Robin Urton: dimensional paintings on glass



Max Ernst

Rene Magritte


Salvador Dali


The artistic style of surrealism began as an official movement shortly after the end of the first world war. In its infancy, it was a literary movement, but soon found its greatest expression in the visual arts. In general, the style focuses on psychological states which resemble dreams and fantasy. The artists were influenced by psychological research of Sigmund Freud and Carl Jung, who sought to explain the workings of the mind through analysis of the symbols of dreams. Instead of using psychoanalysis to cure themselves of any disturbances, the surrealists saw the unconscious as a wellspring of untapped creative ideas. "A dream that is not interpreted is like a letter that is not opened" is a famous quote from Freud. The surrealists were less interested in interpretation of their dream symbols than they were in the expressive capacity of such states.

The surrealists admired the artwork of the insane for its freedom of expression, as well as artworks created by children. They admired previous artists such as Henri Rousseau, whose naive and self-taught works always contained an element of surreal fantasy. In addition, they looked for inspiration from masters of the Renaissance such as Hieronymous Bosch and Pieter Brueghel, whose fantastic elements can easily be described as surreal. The word "surreal", in fact, means "above reality". In other words, the artists believed that there was an element of truth which is revealed by our subconscious minds which supercedes the reality of our everyday consciousness.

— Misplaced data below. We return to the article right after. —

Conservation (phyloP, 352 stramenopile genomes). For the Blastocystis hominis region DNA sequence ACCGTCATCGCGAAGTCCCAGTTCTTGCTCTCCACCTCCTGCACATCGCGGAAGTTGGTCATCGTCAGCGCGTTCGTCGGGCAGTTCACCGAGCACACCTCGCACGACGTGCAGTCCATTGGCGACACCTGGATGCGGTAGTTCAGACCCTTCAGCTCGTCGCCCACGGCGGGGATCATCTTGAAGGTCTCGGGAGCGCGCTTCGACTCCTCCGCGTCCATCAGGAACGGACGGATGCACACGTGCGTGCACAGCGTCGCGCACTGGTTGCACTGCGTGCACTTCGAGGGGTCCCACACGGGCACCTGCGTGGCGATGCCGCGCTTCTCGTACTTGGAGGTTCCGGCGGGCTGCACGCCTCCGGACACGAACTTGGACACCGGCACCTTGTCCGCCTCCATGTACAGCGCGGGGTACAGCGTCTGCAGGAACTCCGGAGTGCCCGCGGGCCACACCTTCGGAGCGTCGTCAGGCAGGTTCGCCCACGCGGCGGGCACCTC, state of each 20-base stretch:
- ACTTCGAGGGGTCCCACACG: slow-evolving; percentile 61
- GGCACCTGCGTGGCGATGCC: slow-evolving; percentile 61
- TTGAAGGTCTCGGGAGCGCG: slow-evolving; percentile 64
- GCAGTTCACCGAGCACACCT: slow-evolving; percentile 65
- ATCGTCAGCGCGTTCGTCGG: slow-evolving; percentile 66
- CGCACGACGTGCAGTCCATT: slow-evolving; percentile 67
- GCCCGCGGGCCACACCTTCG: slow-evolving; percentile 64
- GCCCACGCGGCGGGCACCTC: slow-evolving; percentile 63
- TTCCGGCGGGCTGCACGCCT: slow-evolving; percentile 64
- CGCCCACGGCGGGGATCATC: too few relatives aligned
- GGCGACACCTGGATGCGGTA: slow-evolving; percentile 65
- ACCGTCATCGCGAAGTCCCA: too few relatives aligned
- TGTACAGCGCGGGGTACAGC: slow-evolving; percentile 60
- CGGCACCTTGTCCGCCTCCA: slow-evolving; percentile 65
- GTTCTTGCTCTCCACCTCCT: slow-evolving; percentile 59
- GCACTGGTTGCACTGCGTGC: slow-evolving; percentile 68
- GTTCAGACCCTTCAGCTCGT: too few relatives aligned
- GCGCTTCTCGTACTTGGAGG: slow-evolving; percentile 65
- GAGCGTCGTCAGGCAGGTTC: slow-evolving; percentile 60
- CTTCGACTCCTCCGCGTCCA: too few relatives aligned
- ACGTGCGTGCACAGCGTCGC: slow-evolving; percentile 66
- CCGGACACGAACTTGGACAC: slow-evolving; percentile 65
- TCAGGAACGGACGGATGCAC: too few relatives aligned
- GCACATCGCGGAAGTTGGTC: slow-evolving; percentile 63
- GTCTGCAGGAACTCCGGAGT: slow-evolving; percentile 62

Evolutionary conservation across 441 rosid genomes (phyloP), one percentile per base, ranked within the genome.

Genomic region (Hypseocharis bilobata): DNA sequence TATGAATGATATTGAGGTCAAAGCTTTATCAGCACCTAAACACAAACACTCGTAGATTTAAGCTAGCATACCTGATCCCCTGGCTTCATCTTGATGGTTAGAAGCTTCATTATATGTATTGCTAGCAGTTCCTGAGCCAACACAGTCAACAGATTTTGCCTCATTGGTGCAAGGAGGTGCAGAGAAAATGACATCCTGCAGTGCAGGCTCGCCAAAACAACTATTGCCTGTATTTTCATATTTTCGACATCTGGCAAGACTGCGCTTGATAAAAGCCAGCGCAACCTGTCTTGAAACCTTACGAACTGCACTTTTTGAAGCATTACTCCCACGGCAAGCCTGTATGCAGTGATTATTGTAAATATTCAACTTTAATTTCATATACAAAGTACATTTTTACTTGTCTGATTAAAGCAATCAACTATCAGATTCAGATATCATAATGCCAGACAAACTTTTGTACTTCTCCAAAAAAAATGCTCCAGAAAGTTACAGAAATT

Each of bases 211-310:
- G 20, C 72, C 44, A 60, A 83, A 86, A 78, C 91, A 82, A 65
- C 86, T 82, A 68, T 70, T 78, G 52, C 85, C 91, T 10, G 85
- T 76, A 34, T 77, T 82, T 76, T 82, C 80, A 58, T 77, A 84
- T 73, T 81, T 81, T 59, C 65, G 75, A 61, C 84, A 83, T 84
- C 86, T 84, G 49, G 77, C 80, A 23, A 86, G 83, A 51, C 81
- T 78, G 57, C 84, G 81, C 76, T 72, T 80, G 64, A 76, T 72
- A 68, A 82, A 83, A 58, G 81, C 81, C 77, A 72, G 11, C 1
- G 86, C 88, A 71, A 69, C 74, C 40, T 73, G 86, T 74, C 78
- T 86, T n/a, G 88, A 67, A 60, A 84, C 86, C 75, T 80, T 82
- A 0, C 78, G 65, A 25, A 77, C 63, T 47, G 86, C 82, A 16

There are actually two branches of surrealism. One group focused on creating realistic representations of dream-like states; the other preferred an abstract style. For now, I will focus on three masters of representaional surrealism.


Salvador Dali
(Spanish, 1904-1989)

The Persistence of Memory 1931

Sleep 1937

Salvador Dali is, without doubt, the most famous member of the surrealist group. His painting, The Persistence of Memory almost stands alone as a symbol of the movement. The melted clocks represent the strange warping of time which occurs when we enter the dream state. The stretched image of a man's face which is at the center of the painting is believed to be that of Dali himself, and the landscape which stretches out behind the scene may perhaps represent his birthplace, Catalonia. Dali's painting of Sleep is also successful in its suggestion of the precarious balance of sleep. We realize that if a single crutch were to fall, the dreamer will awake.

Temptation of St. Anthony

Metamorphis of Narcissus 1937

Dali frequently made reference to themes which have been repeated throughout the history of art. The Temptation of St. Anthony was a theme frequently taken up by some of the more fantasy-oriented Renaissance artists (Matthais Grunewald, for example). In Dali's version, the saint has been walking through a desert when he is confronted with a monstous horse and a team of elephants on stilt-like legs. There are also images of sexuality which the saint must oppose, using his cross to ward off the vision. The Metamorphosis of Narcissus plays on the classical theme about a beautiful young man who admires his own reflection in a pool of water. Transfixed by his own beauty, he turns to stone. Always the master of illusion, Dali creates a double-image, where the boy's form is repeated as an enlarged hand holding an egg which bursts forth with a narcissus flower.